Have you been considering skipping your annual visit with your optometrist? Although online vision tests may be convenient, they have several crucial limitations.View Article
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Vision, one of our five senses, is perhaps the most relied upon in our daily lives. For this reason, eye health is essential. Vision is one of the most delicate systems in the human body, so any unusual symptoms or sensations should be brought to the attention of an eye care professional immediately to ensure proper treatment and continued function. The following common eye symptoms are a few which may require a visit to and an examination by your eye care professional.
Sleep in the Eyes
Also referred to as eye matter or eye discharge, a little sleep in the eyes upon waking is a normal function of the eye, produced by your body's mechanism for clearing the eyes of any bacteria or debris such as allergens or cosmetics. A change in your eye's normal discharge (consistency, frequency, or amount), however, can point to an eye infection which requires prompt treatment. Conjunctivitis (bacterial, viral, or allergic) is the condition most commonly associated with abnormal eye discharge.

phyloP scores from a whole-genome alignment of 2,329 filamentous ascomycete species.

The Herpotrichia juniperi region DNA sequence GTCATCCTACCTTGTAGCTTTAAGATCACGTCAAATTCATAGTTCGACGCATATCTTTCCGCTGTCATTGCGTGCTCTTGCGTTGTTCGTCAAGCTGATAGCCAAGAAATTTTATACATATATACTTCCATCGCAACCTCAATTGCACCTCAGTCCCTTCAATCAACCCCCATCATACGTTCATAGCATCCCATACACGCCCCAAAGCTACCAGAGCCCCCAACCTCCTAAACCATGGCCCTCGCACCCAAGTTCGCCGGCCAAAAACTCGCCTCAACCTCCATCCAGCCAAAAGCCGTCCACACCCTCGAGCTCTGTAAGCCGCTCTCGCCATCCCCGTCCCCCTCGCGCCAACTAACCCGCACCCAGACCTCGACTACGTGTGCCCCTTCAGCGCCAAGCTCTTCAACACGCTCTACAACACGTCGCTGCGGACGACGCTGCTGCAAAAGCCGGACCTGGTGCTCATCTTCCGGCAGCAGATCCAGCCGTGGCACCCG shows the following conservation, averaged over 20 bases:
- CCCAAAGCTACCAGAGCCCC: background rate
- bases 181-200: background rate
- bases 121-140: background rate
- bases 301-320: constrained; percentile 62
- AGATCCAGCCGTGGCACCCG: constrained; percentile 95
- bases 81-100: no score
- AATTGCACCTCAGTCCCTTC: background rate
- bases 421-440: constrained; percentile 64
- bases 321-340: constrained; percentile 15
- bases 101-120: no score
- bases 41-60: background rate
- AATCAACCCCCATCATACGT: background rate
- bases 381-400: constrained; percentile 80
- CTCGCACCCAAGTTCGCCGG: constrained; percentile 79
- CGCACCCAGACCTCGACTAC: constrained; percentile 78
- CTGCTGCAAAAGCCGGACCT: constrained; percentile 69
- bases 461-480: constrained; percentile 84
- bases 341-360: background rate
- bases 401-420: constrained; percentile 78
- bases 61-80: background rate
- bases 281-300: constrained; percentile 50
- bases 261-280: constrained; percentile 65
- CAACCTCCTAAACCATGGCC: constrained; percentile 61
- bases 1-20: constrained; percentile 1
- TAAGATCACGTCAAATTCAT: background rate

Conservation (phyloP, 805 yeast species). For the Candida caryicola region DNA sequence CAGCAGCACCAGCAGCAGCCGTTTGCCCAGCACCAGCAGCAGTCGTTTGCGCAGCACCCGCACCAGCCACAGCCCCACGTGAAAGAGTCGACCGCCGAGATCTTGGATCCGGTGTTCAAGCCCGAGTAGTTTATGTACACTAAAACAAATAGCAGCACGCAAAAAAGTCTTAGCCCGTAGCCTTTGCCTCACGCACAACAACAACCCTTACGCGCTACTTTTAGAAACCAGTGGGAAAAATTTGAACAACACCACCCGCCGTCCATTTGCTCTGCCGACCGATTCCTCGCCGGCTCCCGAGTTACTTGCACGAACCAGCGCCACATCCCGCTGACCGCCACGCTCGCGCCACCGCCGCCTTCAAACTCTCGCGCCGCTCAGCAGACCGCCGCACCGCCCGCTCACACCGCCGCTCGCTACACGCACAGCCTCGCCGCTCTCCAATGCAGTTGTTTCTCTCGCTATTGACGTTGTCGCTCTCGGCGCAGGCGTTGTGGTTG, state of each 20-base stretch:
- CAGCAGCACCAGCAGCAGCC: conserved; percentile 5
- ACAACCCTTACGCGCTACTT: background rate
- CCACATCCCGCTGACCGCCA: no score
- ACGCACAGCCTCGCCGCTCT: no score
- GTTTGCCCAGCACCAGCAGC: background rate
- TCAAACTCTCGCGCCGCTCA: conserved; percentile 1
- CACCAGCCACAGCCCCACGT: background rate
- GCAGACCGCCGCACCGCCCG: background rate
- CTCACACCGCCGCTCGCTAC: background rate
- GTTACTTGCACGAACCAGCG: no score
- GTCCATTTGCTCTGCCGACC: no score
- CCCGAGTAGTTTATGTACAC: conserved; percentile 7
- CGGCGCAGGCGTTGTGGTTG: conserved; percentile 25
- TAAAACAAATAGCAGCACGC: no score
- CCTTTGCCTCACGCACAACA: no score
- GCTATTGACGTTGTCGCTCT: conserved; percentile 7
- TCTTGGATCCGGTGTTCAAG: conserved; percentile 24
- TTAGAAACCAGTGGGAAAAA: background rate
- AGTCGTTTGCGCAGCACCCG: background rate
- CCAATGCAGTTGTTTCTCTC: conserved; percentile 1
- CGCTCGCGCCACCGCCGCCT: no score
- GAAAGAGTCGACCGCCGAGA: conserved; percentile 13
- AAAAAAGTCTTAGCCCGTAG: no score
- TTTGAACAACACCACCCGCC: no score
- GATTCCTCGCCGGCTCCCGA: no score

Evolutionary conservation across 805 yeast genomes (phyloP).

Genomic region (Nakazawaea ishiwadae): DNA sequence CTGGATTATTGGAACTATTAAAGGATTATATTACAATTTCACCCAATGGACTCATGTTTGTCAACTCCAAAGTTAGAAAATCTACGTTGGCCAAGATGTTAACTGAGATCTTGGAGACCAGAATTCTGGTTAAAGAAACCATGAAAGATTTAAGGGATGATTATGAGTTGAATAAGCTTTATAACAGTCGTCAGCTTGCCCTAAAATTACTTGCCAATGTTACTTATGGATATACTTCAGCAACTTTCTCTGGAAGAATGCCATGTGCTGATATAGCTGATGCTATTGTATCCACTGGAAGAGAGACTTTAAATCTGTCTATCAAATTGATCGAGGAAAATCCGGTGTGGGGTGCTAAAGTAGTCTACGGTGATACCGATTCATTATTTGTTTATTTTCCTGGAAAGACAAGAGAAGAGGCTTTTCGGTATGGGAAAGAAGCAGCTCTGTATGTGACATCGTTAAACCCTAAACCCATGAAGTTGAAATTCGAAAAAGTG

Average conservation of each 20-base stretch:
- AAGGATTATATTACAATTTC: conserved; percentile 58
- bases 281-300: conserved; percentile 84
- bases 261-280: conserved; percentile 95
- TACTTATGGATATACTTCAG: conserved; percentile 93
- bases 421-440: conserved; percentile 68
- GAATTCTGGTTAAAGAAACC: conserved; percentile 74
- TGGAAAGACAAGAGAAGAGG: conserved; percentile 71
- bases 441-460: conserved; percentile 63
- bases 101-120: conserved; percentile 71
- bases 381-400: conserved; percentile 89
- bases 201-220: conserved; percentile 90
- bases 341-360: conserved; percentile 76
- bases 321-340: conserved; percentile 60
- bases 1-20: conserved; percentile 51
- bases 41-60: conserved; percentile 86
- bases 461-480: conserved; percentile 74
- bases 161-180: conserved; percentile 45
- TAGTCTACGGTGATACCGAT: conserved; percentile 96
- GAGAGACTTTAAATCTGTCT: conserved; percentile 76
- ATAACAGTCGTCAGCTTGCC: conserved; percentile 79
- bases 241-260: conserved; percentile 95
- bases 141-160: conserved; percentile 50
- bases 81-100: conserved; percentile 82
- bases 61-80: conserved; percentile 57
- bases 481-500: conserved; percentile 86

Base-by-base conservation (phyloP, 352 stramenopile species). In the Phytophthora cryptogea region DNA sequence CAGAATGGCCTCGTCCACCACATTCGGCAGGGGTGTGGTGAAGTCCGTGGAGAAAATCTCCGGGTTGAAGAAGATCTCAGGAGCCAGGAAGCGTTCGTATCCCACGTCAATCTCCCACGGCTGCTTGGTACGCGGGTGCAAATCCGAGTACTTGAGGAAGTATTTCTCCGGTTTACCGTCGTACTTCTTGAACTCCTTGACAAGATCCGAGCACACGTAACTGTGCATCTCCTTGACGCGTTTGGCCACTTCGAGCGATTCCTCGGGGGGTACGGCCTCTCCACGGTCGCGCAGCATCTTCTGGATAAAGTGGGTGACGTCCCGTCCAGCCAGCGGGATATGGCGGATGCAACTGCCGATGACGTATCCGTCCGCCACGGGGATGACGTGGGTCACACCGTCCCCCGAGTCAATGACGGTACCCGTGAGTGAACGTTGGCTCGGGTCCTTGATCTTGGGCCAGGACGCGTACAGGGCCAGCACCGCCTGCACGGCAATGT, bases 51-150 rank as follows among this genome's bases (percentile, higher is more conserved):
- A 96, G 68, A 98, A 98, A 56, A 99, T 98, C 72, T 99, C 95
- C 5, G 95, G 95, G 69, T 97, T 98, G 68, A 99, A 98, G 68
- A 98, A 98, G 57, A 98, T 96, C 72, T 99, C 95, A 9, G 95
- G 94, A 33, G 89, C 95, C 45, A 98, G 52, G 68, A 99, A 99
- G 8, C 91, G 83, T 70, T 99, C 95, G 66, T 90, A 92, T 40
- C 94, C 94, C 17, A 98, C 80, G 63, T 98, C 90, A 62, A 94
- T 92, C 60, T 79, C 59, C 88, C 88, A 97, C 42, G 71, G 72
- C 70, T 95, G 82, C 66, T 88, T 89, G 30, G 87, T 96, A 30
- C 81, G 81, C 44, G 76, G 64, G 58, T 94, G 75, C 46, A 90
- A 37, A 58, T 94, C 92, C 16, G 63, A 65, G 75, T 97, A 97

Also called light sensitivity, photophobia is characterized by a sensitivity or intolerance to bright light. In mild cases, one might need to squint in bright light, but in serious cases of photophobia, bright light causes severe pain in the eyes. Corneal abrasion, dry eyes, scleritis, conjunctivitis, encephalitis, meningitis, and subarachnoid hemorrhage all cause photophobia. Some causes of photophobia are not considered serious medical problems, but sometimes this symptom accompanies conditions which are medical emergencies. Any instance of light sensitivity should be brought to the attention of an eye care professional.
Small spots, squiggly lines, strands, or ring-like objects which appear in the field of vision are called floaters. Especially apparent in bright environments, floaters are most often a benign annoyance. They can, however, appear in conjunction with more serious underlying conditions such as eye tumors, retinal detachment, vitreous hemorrhage, or a retinal tear. Anyone experiencing floaters should seek treatment with an eye care professional.